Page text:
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Wales’ World Cup Toll Keeps On Growing . . . So Wayne Pivac Looks Further Afield

The full toll of Wales’ World Cup effort is only just becoming apparent with Exeter Chiefs prop Tomas Francis being the latest big name to go under the knife.

The tight-head specialist has been ruled out for up to four months because of his dislocated shoulder as he joins Jonathan Davies and Rhys Patchell in re-hab and out of the Six Nations.

“After two or three scans it became clear that Tom needs an operation to repair the shoulder injury he picked up with Wales at the World Cup. It’s not great news for us, but at least we know where we stand now,” said Exeter Chiefs director of rugby Rob Baxter.

Add in Josh Navidi, George North and Cory Hill, who hasn’t played since before the tournament because of a training fracture, and the squad that Wayne Pivac is about to inherit has a look of Emergency Ward 10.

Gareth Anscombe was also ruled out for the majority of the season from the opening World Cup warm-up match to add further concern.

The front row was always an area of concern for Warren Gatland in terms of strength in depth and his successor will now have to go back to his former Scarlets props Rob Evans and Samson Lee to find some stability.

As regards the tight head position, Pivac has already been on a scouting mission to Manchester to rule the rule over sale Sharks’ highly rated Will Griff John. He was also at Rodney Parade last weekend watching the Dragons’ Leon Brown.

Former Scarlets coach Pivac will take the helm with Wales against the Barbarians – who will have Gatland in their corner – at Cardiff’s Principality Stadium on November 30.


Wales and Scarlets flanker James Davies is backing his old regional coach to make an immediate impact.

“Warren has given Wayne a good platform and Wayne is an amazing coach,” said flanker Davies, who played under Pivac at the Scarlets and helped them to win the 2017 Guinness PRO12 title.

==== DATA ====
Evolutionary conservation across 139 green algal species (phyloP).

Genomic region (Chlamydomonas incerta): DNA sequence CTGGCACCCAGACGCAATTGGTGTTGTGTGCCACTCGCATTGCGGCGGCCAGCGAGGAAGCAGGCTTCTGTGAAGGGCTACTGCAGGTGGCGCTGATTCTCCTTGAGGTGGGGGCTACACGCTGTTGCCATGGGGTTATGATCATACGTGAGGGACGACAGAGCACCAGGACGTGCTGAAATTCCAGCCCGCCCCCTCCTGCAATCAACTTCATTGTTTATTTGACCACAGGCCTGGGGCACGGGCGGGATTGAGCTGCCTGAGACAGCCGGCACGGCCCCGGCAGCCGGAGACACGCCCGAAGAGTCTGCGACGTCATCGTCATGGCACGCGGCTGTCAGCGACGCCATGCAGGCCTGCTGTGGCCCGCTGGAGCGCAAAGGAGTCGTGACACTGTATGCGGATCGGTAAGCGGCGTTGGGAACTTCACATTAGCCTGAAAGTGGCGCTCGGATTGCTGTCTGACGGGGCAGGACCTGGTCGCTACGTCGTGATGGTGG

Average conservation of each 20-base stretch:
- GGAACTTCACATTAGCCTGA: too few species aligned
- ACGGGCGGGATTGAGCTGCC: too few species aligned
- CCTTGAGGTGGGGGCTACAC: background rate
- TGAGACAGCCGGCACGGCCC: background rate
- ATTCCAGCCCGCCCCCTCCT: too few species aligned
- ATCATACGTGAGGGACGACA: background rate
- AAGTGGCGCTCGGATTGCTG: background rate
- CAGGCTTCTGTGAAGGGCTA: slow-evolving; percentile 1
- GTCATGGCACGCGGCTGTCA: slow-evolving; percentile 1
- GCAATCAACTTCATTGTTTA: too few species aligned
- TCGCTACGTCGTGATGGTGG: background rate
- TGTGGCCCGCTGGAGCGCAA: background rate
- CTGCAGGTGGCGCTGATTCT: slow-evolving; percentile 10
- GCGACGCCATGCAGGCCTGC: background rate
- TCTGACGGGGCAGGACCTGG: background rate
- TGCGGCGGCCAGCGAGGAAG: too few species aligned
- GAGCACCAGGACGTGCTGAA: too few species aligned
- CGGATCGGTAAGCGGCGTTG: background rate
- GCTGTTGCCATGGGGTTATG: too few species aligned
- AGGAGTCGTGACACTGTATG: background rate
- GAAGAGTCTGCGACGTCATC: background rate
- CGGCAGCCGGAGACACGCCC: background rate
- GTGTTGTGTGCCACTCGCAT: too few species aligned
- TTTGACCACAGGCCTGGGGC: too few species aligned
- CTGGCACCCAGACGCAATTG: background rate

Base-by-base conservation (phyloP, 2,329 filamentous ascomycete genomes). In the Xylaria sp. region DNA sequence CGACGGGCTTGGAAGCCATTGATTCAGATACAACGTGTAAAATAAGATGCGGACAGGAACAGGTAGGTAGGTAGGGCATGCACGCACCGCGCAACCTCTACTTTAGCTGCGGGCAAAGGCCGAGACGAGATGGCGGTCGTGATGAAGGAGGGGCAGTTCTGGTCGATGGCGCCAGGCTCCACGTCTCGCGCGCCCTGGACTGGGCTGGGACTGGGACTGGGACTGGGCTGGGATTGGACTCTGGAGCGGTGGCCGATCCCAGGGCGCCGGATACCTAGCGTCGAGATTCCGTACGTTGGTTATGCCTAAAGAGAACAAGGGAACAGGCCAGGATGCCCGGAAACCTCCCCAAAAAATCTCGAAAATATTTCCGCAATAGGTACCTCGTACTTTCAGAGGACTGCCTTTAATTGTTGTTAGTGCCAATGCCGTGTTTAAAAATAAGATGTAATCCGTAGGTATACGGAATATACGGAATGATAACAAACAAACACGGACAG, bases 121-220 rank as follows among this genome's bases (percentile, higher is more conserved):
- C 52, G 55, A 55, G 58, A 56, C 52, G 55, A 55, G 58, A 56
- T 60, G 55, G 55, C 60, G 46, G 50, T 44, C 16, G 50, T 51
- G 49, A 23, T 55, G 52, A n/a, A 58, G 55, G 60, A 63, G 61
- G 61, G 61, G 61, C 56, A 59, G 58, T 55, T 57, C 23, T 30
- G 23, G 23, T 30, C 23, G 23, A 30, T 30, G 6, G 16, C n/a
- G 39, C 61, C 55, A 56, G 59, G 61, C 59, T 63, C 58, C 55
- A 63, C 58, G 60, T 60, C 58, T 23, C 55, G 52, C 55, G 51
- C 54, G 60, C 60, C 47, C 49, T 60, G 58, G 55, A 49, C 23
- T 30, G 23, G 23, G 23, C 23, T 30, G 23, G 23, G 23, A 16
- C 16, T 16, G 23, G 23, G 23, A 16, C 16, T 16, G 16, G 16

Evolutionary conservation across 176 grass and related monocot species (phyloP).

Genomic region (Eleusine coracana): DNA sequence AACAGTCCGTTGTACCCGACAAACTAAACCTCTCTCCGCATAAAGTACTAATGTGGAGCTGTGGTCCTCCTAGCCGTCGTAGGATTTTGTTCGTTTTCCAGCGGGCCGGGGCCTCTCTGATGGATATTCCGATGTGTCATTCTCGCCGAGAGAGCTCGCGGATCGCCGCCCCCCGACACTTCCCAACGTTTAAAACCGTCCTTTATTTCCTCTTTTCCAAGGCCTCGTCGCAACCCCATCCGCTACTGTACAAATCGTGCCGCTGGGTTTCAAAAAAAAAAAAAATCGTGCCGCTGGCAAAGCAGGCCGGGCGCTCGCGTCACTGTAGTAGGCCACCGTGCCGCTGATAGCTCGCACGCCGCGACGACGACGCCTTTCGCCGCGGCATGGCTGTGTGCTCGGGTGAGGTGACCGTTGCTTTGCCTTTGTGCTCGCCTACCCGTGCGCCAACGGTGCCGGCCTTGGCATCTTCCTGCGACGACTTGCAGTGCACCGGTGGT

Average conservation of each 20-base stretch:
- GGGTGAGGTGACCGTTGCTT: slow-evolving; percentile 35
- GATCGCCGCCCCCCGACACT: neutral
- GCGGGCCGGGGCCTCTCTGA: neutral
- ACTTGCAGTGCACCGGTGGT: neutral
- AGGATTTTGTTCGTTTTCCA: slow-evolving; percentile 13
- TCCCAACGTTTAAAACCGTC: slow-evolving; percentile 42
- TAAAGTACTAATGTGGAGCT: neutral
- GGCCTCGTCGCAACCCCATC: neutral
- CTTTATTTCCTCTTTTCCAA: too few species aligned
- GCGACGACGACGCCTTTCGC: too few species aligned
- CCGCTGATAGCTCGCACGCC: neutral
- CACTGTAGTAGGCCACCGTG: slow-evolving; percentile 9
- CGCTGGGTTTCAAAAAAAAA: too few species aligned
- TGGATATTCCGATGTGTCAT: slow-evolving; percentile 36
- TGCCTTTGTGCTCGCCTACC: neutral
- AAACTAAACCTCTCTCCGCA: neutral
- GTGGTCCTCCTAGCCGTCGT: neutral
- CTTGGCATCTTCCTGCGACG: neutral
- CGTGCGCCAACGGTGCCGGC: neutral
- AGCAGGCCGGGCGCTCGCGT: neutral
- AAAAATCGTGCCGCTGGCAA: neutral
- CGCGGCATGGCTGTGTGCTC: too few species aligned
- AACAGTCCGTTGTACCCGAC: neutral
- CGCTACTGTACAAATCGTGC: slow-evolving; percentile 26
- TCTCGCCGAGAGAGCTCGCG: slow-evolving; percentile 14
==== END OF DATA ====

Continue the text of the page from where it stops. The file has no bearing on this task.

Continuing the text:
“I’m sure he’ll have a different style of play perhaps, but he’ll want the attitude that the players have shown to carry through.

“That’s probably the hardest thing for a coach to get out of players sometimes.

“Wayne’s a brilliant man manager. He’s been fantastic with us at the Scarlets and I think he will bring a style of play that will excite the fans and hopefully the players.

“I’ve loved playing under him at the Scarlets with the open style of play. When you get it right, it’s hard to stop.

“Hopefully the players who get selected can implement that style of play.”

On the legacy Gatland has left behind – which includes three Six Nations Grand Slams and two World Cup semi-finals – Davies added: “If you have an identity then it’s pretty special for any team.

“I just think he’s added a grit, perhaps, and a winning mentality. That’s what sport is all about.

“He has instilled that in most of the players he has coached so in fairness to him, he’s done one hell of a job.”

Davies, 29, made two starts and one appearance off the bench at the World Cup and now has eight Test caps to his name.


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